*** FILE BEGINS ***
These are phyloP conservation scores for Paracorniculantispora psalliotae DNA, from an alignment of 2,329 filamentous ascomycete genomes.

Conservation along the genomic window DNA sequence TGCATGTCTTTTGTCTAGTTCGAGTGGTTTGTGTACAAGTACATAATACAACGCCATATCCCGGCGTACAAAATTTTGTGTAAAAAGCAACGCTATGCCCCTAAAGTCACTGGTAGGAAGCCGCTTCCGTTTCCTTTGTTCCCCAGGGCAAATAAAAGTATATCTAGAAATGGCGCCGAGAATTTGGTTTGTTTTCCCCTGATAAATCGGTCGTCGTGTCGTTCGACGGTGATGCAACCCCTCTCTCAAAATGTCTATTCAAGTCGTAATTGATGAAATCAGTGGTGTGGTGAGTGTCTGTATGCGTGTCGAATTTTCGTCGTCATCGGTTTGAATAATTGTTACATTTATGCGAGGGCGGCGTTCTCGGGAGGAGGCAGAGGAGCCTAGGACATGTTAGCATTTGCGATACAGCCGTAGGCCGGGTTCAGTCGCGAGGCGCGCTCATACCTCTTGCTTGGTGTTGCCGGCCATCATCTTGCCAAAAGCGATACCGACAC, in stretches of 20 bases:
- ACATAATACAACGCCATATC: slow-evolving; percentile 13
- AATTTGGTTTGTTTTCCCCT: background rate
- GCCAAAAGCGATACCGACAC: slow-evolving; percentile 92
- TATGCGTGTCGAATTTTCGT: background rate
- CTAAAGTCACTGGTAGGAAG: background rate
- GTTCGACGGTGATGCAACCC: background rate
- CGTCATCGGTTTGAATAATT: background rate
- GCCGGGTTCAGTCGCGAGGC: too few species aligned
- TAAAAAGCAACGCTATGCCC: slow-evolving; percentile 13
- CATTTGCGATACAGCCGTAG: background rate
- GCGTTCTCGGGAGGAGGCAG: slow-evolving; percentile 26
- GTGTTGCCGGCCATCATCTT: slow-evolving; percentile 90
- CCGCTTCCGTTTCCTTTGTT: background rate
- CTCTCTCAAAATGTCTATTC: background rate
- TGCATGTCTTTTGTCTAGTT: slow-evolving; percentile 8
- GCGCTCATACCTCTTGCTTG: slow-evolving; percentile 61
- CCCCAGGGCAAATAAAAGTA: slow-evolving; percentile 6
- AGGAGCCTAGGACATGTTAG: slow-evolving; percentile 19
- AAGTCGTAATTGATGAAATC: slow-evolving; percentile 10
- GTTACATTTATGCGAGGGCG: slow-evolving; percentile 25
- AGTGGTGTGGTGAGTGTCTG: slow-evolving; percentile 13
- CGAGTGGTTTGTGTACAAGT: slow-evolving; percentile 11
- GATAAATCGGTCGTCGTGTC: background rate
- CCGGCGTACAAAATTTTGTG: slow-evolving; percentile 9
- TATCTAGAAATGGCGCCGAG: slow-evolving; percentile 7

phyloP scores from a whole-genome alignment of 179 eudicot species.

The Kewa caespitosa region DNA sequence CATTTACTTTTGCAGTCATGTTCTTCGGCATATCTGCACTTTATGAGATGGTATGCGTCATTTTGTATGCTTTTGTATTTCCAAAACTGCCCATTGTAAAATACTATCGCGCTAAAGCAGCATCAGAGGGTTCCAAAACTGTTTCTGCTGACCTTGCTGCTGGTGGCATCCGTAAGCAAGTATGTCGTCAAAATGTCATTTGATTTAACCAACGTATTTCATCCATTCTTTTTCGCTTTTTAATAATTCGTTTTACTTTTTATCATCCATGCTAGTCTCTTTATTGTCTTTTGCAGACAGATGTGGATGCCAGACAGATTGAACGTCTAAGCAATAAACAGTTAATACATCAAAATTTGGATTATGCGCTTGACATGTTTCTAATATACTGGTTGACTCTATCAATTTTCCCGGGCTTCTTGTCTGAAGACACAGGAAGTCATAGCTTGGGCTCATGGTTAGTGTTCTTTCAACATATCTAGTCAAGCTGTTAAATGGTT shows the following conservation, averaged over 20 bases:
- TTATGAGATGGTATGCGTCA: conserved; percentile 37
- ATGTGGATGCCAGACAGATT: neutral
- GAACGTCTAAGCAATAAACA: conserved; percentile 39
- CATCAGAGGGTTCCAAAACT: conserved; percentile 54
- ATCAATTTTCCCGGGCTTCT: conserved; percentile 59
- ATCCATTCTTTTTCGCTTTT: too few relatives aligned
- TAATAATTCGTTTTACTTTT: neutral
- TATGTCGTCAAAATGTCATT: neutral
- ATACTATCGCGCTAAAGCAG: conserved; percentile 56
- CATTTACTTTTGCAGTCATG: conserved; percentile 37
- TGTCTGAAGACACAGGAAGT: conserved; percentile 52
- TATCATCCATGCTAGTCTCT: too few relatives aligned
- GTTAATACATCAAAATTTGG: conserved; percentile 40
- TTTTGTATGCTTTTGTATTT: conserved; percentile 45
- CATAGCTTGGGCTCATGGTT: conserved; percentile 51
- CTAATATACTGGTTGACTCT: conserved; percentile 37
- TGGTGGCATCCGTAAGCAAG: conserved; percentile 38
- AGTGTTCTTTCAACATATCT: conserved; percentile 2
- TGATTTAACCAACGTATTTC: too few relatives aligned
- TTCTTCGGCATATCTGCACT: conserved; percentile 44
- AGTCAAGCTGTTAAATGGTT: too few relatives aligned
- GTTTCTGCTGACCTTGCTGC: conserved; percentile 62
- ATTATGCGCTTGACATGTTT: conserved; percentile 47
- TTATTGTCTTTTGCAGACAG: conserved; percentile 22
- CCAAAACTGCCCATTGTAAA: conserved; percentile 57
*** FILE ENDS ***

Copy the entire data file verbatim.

These are phyloP conservation scores for Paracorniculantispora psalliotae DNA, from an alignment of 2,329 filamentous ascomycete genomes.

Conservation along the genomic window DNA sequence TGCATGTCTTTTGTCTAGTTCGAGTGGTTTGTGTACAAGTACATAATACAACGCCATATCCCGGCGTACAAAATTTTGTGTAAAAAGCAACGCTATGCCCCTAAAGTCACTGGTAGGAAGCCGCTTCCGTTTCCTTTGTTCCCCAGGGCAAATAAAAGTATATCTAGAAATGGCGCCGAGAATTTGGTTTGTTTTCCCCTGATAAATCGGTCGTCGTGTCGTTCGACGGTGATGCAACCCCTCTCTCAAAATGTCTATTCAAGTCGTAATTGATGAAATCAGTGGTGTGGTGAGTGTCTGTATGCGTGTCGAATTTTCGTCGTCATCGGTTTGAATAATTGTTACATTTATGCGAGGGCGGCGTTCTCGGGAGGAGGCAGAGGAGCCTAGGACATGTTAGCATTTGCGATACAGCCGTAGGCCGGGTTCAGTCGCGAGGCGCGCTCATACCTCTTGCTTGGTGTTGCCGGCCATCATCTTGCCAAAAGCGATACCGACAC, in stretches of 20 bases:
- ACATAATACAACGCCATATC: slow-evolving; percentile 13
- AATTTGGTTTGTTTTCCCCT: background rate
- GCCAAAAGCGATACCGACAC: slow-evolving; percentile 92
- TATGCGTGTCGAATTTTCGT: background rate
- CTAAAGTCACTGGTAGGAAG: background rate
- GTTCGACGGTGATGCAACCC: background rate
- CGTCATCGGTTTGAATAATT: background rate
- GCCGGGTTCAGTCGCGAGGC: too few species aligned
- TAAAAAGCAACGCTATGCCC: slow-evolving; percentile 13
- CATTTGCGATACAGCCGTAG: background rate
- GCGTTCTCGGGAGGAGGCAG: slow-evolving; percentile 26
- GTGTTGCCGGCCATCATCTT: slow-evolving; percentile 90
- CCGCTTCCGTTTCCTTTGTT: background rate
- CTCTCTCAAAATGTCTATTC: background rate
- TGCATGTCTTTTGTCTAGTT: slow-evolving; percentile 8
- GCGCTCATACCTCTTGCTTG: slow-evolving; percentile 61
- CCCCAGGGCAAATAAAAGTA: slow-evolving; percentile 6
- AGGAGCCTAGGACATGTTAG: slow-evolving; percentile 19
- AAGTCGTAATTGATGAAATC: slow-evolving; percentile 10
- GTTACATTTATGCGAGGGCG: slow-evolving; percentile 25
- AGTGGTGTGGTGAGTGTCTG: slow-evolving; percentile 13
- CGAGTGGTTTGTGTACAAGT: slow-evolving; percentile 11
- GATAAATCGGTCGTCGTGTC: background rate
- CCGGCGTACAAAATTTTGTG: slow-evolving; percentile 9
- TATCTAGAAATGGCGCCGAG: slow-evolving; percentile 7

phyloP scores from a whole-genome alignment of 179 eudicot species.

The Kewa caespitosa region DNA sequence CATTTACTTTTGCAGTCATGTTCTTCGGCATATCTGCACTTTATGAGATGGTATGCGTCATTTTGTATGCTTTTGTATTTCCAAAACTGCCCATTGTAAAATACTATCGCGCTAAAGCAGCATCAGAGGGTTCCAAAACTGTTTCTGCTGACCTTGCTGCTGGTGGCATCCGTAAGCAAGTATGTCGTCAAAATGTCATTTGATTTAACCAACGTATTTCATCCATTCTTTTTCGCTTTTTAATAATTCGTTTTACTTTTTATCATCCATGCTAGTCTCTTTATTGTCTTTTGCAGACAGATGTGGATGCCAGACAGATTGAACGTCTAAGCAATAAACAGTTAATACATCAAAATTTGGATTATGCGCTTGACATGTTTCTAATATACTGGTTGACTCTATCAATTTTCCCGGGCTTCTTGTCTGAAGACACAGGAAGTCATAGCTTGGGCTCATGGTTAGTGTTCTTTCAACATATCTAGTCAAGCTGTTAAATGGTT shows the following conservation, averaged over 20 bases:
- TTATGAGATGGTATGCGTCA: conserved; percentile 37
- ATGTGGATGCCAGACAGATT: neutral
- GAACGTCTAAGCAATAAACA: conserved; percentile 39
- CATCAGAGGGTTCCAAAACT: conserved; percentile 54
- ATCAATTTTCCCGGGCTTCT: conserved; percentile 59
- ATCCATTCTTTTTCGCTTTT: too few relatives aligned
- TAATAATTCGTTTTACTTTT: neutral
- TATGTCGTCAAAATGTCATT: neutral
- ATACTATCGCGCTAAAGCAG: conserved; percentile 56
- CATTTACTTTTGCAGTCATG: conserved; percentile 37
- TGTCTGAAGACACAGGAAGT: conserved; percentile 52
- TATCATCCATGCTAGTCTCT: too few relatives aligned
- GTTAATACATCAAAATTTGG: conserved; percentile 40
- TTTTGTATGCTTTTGTATTT: conserved; percentile 45
- CATAGCTTGGGCTCATGGTT: conserved; percentile 51
- CTAATATACTGGTTGACTCT: conserved; percentile 37
- TGGTGGCATCCGTAAGCAAG: conserved; percentile 38
- AGTGTTCTTTCAACATATCT: conserved; percentile 2
- TGATTTAACCAACGTATTTC: too few relatives aligned
- TTCTTCGGCATATCTGCACT: conserved; percentile 44
- AGTCAAGCTGTTAAATGGTT: too few relatives aligned
- GTTTCTGCTGACCTTGCTGC: conserved; percentile 62
- ATTATGCGCTTGACATGTTT: conserved; percentile 47
- TTATTGTCTTTTGCAGACAG: conserved; percentile 22
- CCAAAACTGCCCATTGTAAA: conserved; percentile 57